Recipe for Faculty Development
10 ingredients to make your program a success
David Starrett is dean of the School of University Studies and director of the Center
for Scholarship in Teaching and Learning and Office of Instructional Technology
(CSTL/OIT) at Southeast Missouri State University. He knows faculty development
from the ground up; after all, in 1997 he designed and built SMSU’s
fledgling program offering the school’s first Teaching Serving Learning
institutes. Today, he oversees the development and delivery of faculty development
programs, which provide faculty with year-round training, a training lab,
a walk-in support lab, and tech support via phone,
e-mail, and Web. Starrett has presented more than 100 seminars, workshops,
and papers in the areas of faculty development and instructional technology
and is a regular Campus Technology contributor. He will present a workshop
at Campus Technology 2006 this summer, in Boston. Here, he outlines what’s
needed for a successful faculty development program.
Want to be considered for Campus Technology’s Top 10? Send your countdown and a brief background/bio summary to firstname.lastname@example.org
Develop championed objectives and strong leadership
- Campus buy-in is crucial. Present objectives that can be widely understood.
- Ask yourself: Do faculty and administrators recognize and accept the
leadership of technology proponents?
Make sure program definition is loud and clear!
- Determine what, specifically, will be offered, when it will be offered,
and the format of the sessions.
- Identify who is being targeted, and understand participants’
Provide adequate facilities and infrastructure
- Provide a faculty development office, plus training labs and spaces.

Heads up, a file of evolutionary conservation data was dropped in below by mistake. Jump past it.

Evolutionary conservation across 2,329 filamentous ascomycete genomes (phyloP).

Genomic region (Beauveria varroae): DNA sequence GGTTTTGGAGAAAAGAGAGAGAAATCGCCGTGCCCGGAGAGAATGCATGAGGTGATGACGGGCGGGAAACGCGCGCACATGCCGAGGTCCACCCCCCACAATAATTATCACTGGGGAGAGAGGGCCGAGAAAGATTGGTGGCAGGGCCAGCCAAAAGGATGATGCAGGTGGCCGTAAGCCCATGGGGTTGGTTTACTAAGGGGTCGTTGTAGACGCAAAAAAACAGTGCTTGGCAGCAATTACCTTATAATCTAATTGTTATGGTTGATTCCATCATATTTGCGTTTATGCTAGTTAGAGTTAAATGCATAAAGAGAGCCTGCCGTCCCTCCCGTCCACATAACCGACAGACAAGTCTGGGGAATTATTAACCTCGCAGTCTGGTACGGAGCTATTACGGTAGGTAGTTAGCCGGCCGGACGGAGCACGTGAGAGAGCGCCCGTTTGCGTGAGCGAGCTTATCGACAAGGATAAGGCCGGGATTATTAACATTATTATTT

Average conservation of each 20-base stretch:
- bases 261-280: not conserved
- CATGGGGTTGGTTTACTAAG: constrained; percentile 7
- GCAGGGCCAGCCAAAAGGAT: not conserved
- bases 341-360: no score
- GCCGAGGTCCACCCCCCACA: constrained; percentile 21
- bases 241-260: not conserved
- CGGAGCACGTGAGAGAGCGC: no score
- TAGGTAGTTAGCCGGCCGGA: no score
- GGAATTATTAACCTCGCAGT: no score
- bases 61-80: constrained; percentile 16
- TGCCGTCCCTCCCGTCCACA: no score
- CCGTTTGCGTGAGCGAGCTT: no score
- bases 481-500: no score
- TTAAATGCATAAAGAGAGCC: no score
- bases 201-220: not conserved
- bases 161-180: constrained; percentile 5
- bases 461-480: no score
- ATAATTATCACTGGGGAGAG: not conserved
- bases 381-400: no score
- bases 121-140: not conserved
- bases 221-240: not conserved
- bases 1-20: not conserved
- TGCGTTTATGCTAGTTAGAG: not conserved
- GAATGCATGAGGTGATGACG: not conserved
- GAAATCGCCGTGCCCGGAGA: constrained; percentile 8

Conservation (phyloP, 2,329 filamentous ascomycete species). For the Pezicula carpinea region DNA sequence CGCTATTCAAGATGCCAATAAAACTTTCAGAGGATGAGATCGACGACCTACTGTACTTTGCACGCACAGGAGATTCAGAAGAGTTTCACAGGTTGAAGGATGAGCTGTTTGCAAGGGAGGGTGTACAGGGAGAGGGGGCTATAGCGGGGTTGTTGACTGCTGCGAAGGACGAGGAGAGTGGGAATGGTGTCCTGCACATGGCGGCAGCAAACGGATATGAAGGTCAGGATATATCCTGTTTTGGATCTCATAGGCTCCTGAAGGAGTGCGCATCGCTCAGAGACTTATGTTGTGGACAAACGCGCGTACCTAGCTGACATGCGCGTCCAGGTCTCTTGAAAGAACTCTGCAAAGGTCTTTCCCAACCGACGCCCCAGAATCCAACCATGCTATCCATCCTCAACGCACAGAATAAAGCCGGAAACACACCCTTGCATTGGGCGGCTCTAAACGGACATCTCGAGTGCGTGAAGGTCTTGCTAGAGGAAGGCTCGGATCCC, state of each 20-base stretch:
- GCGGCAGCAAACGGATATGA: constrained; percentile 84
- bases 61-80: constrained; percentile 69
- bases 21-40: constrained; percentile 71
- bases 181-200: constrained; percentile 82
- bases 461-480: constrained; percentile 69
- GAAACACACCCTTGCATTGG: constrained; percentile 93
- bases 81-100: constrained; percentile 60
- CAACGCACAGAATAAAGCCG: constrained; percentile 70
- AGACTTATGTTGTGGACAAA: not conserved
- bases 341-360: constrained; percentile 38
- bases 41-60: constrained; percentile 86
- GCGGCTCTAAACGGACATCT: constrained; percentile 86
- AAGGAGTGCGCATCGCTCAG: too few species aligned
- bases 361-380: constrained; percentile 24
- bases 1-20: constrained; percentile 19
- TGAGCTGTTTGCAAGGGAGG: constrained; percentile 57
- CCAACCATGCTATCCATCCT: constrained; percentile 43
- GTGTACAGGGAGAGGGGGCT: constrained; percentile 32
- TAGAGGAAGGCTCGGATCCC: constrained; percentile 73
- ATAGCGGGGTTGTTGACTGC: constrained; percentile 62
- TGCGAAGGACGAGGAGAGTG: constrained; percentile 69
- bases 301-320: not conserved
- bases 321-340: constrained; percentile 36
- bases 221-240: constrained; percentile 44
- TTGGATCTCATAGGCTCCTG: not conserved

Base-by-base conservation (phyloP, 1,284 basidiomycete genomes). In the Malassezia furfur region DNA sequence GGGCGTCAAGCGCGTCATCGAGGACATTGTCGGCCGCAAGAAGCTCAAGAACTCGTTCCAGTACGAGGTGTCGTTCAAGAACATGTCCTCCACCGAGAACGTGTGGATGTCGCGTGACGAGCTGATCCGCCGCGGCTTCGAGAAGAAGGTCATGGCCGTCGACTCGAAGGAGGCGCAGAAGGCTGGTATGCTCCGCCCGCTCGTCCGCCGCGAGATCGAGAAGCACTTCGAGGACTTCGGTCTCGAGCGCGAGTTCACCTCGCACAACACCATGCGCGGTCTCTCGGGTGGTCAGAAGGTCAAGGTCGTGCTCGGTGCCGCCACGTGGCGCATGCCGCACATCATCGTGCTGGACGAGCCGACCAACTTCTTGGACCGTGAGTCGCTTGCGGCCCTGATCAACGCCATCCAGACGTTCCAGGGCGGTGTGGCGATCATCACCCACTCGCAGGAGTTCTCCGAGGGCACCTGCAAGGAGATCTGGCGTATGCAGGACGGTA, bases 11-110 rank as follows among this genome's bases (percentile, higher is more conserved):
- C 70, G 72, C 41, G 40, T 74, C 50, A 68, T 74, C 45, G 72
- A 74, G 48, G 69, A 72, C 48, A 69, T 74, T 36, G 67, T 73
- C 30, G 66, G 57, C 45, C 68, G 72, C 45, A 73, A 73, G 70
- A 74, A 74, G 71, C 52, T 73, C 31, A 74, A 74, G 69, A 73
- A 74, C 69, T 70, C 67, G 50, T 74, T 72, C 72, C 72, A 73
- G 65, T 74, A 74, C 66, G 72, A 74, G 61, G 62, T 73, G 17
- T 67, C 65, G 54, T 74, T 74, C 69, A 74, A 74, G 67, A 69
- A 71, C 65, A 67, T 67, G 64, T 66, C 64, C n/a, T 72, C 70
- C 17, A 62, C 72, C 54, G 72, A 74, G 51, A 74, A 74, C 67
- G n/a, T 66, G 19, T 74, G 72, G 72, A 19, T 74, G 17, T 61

- Follow through with sufficient bandwidth, connectivity, tech-enabled
classrooms, and software. (Once they learn it, where will they practice
Put personnel in place
- Take stock of existing expertise. What personnel need to be added to
plan the program or provide training and support?
- Consider staff, faculty, graduate and undergraduate students.
Build a budget (no surprise here)
- Yes, you should budget for faculty development.
- Provide adequate budget to cover development, delivery, and support
of the program.
- How will faculty learn about opportunities? Publicize the program.
- Consider both on- and off-campus promotion; reputation is key.
Plan outcomes, share results
- Ask: What are the desired impacts of the program on the campus, faculty,
- Communicate anticipated results widely.
Create an assessment strategy
- Plan from the very beginning precisely how you will evaluate the effectiveness
of the program.
- Determine who needs to receive what, and how you will report your findings.
Don’t forget incentives
- Think more broadly! The cost of bad decisions as they relate to accountability,
competitiveness, and service to students may be the greater institutional
- Consider one of the deadliest factors: the hidden cost of lost opportunities
for revenue or services that were not identified.
Follow up! Don’t forget!
- Provide continuing support and advanced training opportunities to faculty.
- Remember, the primary objective in teaching faculty how to support
teaching and learning with technology is improved teaching and learning.
Keep your eyes on the prize!